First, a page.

Universal Approximation Theorem #
The XOR function is merely an example showing the limitation of linear models. In real-life problems, we do not know the true regression function, which can be (highly) nonlinear in many situations. The collection of neural networks forms a systematic model thanks to their universal approximation property.
For any sufficiently smooth function $\mu$ on a compact set with finitely many discontinuities, there exists a feedforward network $f$ that can approximate it arbitrarily well if:
- the number of hidden units $M$ is sufficiently large;
- the activation function $\sigma$ is not polynomial.
The precise smoothness conditions on $\mu$ are rather technical and omitted.
If $\mu$ has a derivative $\mu'$, then there exists a shallow neural network $f$ such that $(f,f')$ approximates $(\mu,\mu')$ arbitrarily well simulatenously under similar conditions. The following figure from Bishop (2006) illusrates the excellent approximation performance of the shallow neural networks against four example univariate regression functions:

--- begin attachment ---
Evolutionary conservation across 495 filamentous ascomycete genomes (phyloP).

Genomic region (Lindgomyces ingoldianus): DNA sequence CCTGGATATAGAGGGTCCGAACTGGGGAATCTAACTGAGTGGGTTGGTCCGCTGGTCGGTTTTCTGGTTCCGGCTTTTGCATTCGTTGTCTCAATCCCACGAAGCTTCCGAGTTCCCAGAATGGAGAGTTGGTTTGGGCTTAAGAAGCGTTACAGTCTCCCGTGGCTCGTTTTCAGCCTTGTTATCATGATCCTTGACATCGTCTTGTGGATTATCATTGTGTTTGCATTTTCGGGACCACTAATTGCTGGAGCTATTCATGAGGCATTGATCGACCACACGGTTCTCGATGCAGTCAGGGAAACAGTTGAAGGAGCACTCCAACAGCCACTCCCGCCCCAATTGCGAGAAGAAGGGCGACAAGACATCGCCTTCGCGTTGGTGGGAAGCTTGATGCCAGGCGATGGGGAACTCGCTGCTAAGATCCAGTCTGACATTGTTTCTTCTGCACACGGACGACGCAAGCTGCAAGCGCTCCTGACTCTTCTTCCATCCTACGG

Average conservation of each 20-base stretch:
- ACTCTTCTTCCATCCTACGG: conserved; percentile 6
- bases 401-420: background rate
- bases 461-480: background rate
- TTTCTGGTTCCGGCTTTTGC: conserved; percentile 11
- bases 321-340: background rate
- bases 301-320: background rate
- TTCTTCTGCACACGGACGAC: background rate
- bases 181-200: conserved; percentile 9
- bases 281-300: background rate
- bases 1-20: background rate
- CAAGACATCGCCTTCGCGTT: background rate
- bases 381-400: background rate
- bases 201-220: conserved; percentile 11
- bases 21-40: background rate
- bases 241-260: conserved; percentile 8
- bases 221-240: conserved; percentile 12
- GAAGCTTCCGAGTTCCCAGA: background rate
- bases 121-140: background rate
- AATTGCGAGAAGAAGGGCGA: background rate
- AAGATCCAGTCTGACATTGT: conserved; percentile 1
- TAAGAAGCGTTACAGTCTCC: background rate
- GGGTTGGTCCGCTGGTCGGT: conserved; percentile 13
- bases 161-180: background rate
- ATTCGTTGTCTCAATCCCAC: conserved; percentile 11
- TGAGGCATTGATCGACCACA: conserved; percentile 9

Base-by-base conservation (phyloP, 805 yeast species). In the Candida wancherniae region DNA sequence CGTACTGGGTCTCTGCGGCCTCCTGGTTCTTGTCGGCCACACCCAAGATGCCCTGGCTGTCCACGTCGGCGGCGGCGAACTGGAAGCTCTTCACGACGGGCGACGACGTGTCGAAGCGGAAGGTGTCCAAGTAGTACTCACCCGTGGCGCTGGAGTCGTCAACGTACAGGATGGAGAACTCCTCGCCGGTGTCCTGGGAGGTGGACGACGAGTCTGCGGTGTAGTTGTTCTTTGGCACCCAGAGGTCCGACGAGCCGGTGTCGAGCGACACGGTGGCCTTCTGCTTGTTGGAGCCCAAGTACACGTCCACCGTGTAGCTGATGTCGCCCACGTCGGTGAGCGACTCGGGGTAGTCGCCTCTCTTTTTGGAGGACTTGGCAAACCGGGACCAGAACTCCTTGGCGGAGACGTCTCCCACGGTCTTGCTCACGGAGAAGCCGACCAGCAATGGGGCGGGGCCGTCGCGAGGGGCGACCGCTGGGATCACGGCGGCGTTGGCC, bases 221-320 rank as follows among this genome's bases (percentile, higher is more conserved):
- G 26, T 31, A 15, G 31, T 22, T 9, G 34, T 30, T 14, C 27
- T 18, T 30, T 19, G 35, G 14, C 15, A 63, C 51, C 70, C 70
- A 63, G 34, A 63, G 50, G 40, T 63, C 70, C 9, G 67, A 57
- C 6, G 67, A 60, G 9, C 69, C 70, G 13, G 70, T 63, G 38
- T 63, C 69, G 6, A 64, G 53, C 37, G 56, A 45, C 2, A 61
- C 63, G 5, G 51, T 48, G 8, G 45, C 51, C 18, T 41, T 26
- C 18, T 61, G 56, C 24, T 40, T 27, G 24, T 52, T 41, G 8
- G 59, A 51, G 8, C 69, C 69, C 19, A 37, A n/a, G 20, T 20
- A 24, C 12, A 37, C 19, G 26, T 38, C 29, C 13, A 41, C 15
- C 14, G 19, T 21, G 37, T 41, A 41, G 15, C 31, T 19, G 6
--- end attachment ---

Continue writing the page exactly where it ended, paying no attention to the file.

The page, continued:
The dots are on the true regression functions, the dashed lines are the outputs of hidden units, and the solid line shows the approximation by a single-output shallow neural network.
How Useful Is Universal Approximation Theorem? #
The universal approximation property, however, does not tell precisely how many hidden units are required. Some literature does provide upper bounds for the required number of hidden units given a certain amount of approximation error. However, these upper bounds are usually too large to be practical. Improving these bounds is challenging and remains an active research area. The actual implementation still relies on domain knowledge. Filling this gap between theory and practice is one of the most exciting research areas in machine learning.